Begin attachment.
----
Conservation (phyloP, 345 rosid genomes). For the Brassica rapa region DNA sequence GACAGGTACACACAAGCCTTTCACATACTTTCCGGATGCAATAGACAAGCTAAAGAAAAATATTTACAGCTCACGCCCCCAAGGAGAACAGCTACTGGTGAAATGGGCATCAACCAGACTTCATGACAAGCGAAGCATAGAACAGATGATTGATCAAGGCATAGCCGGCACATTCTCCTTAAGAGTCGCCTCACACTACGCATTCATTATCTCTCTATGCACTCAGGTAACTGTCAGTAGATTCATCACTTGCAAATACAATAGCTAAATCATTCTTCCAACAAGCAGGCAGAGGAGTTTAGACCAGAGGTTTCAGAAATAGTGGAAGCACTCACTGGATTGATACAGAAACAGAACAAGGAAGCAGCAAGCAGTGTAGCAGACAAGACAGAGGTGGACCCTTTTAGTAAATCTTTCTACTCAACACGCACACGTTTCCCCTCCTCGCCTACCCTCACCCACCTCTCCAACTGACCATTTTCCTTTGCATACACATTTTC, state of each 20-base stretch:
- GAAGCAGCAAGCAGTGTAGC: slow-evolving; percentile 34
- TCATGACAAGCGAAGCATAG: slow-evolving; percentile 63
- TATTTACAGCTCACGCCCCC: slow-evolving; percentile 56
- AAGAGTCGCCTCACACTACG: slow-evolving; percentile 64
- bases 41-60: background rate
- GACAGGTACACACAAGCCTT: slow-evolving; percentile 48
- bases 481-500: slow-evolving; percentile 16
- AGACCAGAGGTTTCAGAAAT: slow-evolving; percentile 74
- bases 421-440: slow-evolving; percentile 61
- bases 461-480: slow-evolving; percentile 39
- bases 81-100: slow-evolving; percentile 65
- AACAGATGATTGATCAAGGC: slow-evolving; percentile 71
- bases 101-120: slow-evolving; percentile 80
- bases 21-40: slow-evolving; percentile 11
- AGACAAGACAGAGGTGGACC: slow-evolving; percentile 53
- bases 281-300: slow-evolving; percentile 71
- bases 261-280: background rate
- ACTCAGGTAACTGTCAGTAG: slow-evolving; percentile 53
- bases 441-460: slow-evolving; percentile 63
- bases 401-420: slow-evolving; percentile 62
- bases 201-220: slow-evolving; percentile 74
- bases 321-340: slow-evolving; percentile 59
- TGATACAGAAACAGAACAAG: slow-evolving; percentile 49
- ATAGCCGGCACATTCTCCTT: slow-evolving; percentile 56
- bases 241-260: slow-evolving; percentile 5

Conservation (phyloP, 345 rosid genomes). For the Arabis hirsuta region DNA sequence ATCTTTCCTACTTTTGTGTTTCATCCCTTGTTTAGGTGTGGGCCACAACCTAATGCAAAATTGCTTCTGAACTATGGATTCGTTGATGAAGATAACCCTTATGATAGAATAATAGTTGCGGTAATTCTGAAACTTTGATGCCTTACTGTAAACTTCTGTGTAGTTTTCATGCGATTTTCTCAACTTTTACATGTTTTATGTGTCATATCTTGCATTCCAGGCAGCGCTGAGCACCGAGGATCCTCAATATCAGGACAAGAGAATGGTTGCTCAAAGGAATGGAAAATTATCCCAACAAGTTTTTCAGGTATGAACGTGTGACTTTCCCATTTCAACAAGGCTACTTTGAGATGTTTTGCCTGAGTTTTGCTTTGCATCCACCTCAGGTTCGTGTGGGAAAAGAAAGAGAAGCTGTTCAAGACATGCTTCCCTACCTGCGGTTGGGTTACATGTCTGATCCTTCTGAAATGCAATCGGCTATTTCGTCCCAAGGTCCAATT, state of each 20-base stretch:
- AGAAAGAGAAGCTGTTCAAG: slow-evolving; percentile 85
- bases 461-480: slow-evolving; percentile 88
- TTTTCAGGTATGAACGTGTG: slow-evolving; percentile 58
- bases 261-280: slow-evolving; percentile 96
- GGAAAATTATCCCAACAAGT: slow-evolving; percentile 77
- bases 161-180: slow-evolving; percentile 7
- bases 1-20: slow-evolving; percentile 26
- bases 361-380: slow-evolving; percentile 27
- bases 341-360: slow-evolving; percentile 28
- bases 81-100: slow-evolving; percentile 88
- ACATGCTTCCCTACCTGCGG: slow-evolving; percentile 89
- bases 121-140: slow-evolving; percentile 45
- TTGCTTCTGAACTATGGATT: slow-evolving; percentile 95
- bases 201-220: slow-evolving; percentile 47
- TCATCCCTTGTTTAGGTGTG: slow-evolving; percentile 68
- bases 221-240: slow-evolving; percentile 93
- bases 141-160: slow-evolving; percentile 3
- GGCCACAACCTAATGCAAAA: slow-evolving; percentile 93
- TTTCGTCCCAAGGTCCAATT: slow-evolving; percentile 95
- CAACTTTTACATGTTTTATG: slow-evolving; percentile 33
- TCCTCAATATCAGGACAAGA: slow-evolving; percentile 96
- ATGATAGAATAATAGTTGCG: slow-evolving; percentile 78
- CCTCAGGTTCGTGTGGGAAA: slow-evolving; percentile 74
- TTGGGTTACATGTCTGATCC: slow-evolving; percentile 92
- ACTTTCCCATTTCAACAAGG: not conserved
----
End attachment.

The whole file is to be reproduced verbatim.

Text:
Conservation (phyloP, 345 rosid genomes). For the Brassica rapa region DNA sequence GACAGGTACACACAAGCCTTTCACATACTTTCCGGATGCAATAGACAAGCTAAAGAAAAATATTTACAGCTCACGCCCCCAAGGAGAACAGCTACTGGTGAAATGGGCATCAACCAGACTTCATGACAAGCGAAGCATAGAACAGATGATTGATCAAGGCATAGCCGGCACATTCTCCTTAAGAGTCGCCTCACACTACGCATTCATTATCTCTCTATGCACTCAGGTAACTGTCAGTAGATTCATCACTTGCAAATACAATAGCTAAATCATTCTTCCAACAAGCAGGCAGAGGAGTTTAGACCAGAGGTTTCAGAAATAGTGGAAGCACTCACTGGATTGATACAGAAACAGAACAAGGAAGCAGCAAGCAGTGTAGCAGACAAGACAGAGGTGGACCCTTTTAGTAAATCTTTCTACTCAACACGCACACGTTTCCCCTCCTCGCCTACCCTCACCCACCTCTCCAACTGACCATTTTCCTTTGCATACACATTTTC, state of each 20-base stretch:
- GAAGCAGCAAGCAGTGTAGC: slow-evolving; percentile 34
- TCATGACAAGCGAAGCATAG: slow-evolving; percentile 63
- TATTTACAGCTCACGCCCCC: slow-evolving; percentile 56
- AAGAGTCGCCTCACACTACG: slow-evolving; percentile 64
- bases 41-60: background rate
- GACAGGTACACACAAGCCTT: slow-evolving; percentile 48
- bases 481-500: slow-evolving; percentile 16
- AGACCAGAGGTTTCAGAAAT: slow-evolving; percentile 74
- bases 421-440: slow-evolving; percentile 61
- bases 461-480: slow-evolving; percentile 39
- bases 81-100: slow-evolving; percentile 65
- AACAGATGATTGATCAAGGC: slow-evolving; percentile 71
- bases 101-120: slow-evolving; percentile 80
- bases 21-40: slow-evolving; percentile 11
- AGACAAGACAGAGGTGGACC: slow-evolving; percentile 53
- bases 281-300: slow-evolving; percentile 71
- bases 261-280: background rate
- ACTCAGGTAACTGTCAGTAG: slow-evolving; percentile 53
- bases 441-460: slow-evolving; percentile 63
- bases 401-420: slow-evolving; percentile 62
- bases 201-220: slow-evolving; percentile 74
- bases 321-340: slow-evolving; percentile 59
- TGATACAGAAACAGAACAAG: slow-evolving; percentile 49
- ATAGCCGGCACATTCTCCTT: slow-evolving; percentile 56
- bases 241-260: slow-evolving; percentile 5

Conservation (phyloP, 345 rosid genomes). For the Arabis hirsuta region DNA sequence ATCTTTCCTACTTTTGTGTTTCATCCCTTGTTTAGGTGTGGGCCACAACCTAATGCAAAATTGCTTCTGAACTATGGATTCGTTGATGAAGATAACCCTTATGATAGAATAATAGTTGCGGTAATTCTGAAACTTTGATGCCTTACTGTAAACTTCTGTGTAGTTTTCATGCGATTTTCTCAACTTTTACATGTTTTATGTGTCATATCTTGCATTCCAGGCAGCGCTGAGCACCGAGGATCCTCAATATCAGGACAAGAGAATGGTTGCTCAAAGGAATGGAAAATTATCCCAACAAGTTTTTCAGGTATGAACGTGTGACTTTCCCATTTCAACAAGGCTACTTTGAGATGTTTTGCCTGAGTTTTGCTTTGCATCCACCTCAGGTTCGTGTGGGAAAAGAAAGAGAAGCTGTTCAAGACATGCTTCCCTACCTGCGGTTGGGTTACATGTCTGATCCTTCTGAAATGCAATCGGCTATTTCGTCCCAAGGTCCAATT, state of each 20-base stretch:
- AGAAAGAGAAGCTGTTCAAG: slow-evolving; percentile 85
- bases 461-480: slow-evolving; percentile 88
- TTTTCAGGTATGAACGTGTG: slow-evolving; percentile 58
- bases 261-280: slow-evolving; percentile 96
- GGAAAATTATCCCAACAAGT: slow-evolving; percentile 77
- bases 161-180: slow-evolving; percentile 7
- bases 1-20: slow-evolving; percentile 26
- bases 361-380: slow-evolving; percentile 27
- bases 341-360: slow-evolving; percentile 28
- bases 81-100: slow-evolving; percentile 88
- ACATGCTTCCCTACCTGCGG: slow-evolving; percentile 89
- bases 121-140: slow-evolving; percentile 45
- TTGCTTCTGAACTATGGATT: slow-evolving; percentile 95
- bases 201-220: slow-evolving; percentile 47
- TCATCCCTTGTTTAGGTGTG: slow-evolving; percentile 68
- bases 221-240: slow-evolving; percentile 93
- bases 141-160: slow-evolving; percentile 3
- GGCCACAACCTAATGCAAAA: slow-evolving; percentile 93
- TTTCGTCCCAAGGTCCAATT: slow-evolving; percentile 95
- CAACTTTTACATGTTTTATG: slow-evolving; percentile 33
- TCCTCAATATCAGGACAAGA: slow-evolving; percentile 96
- ATGATAGAATAATAGTTGCG: slow-evolving; percentile 78
- CCTCAGGTTCGTGTGGGAAA: slow-evolving; percentile 74
- TTGGGTTACATGTCTGATCC: slow-evolving; percentile 92
- ACTTTCCCATTTCAACAAGG: not conserved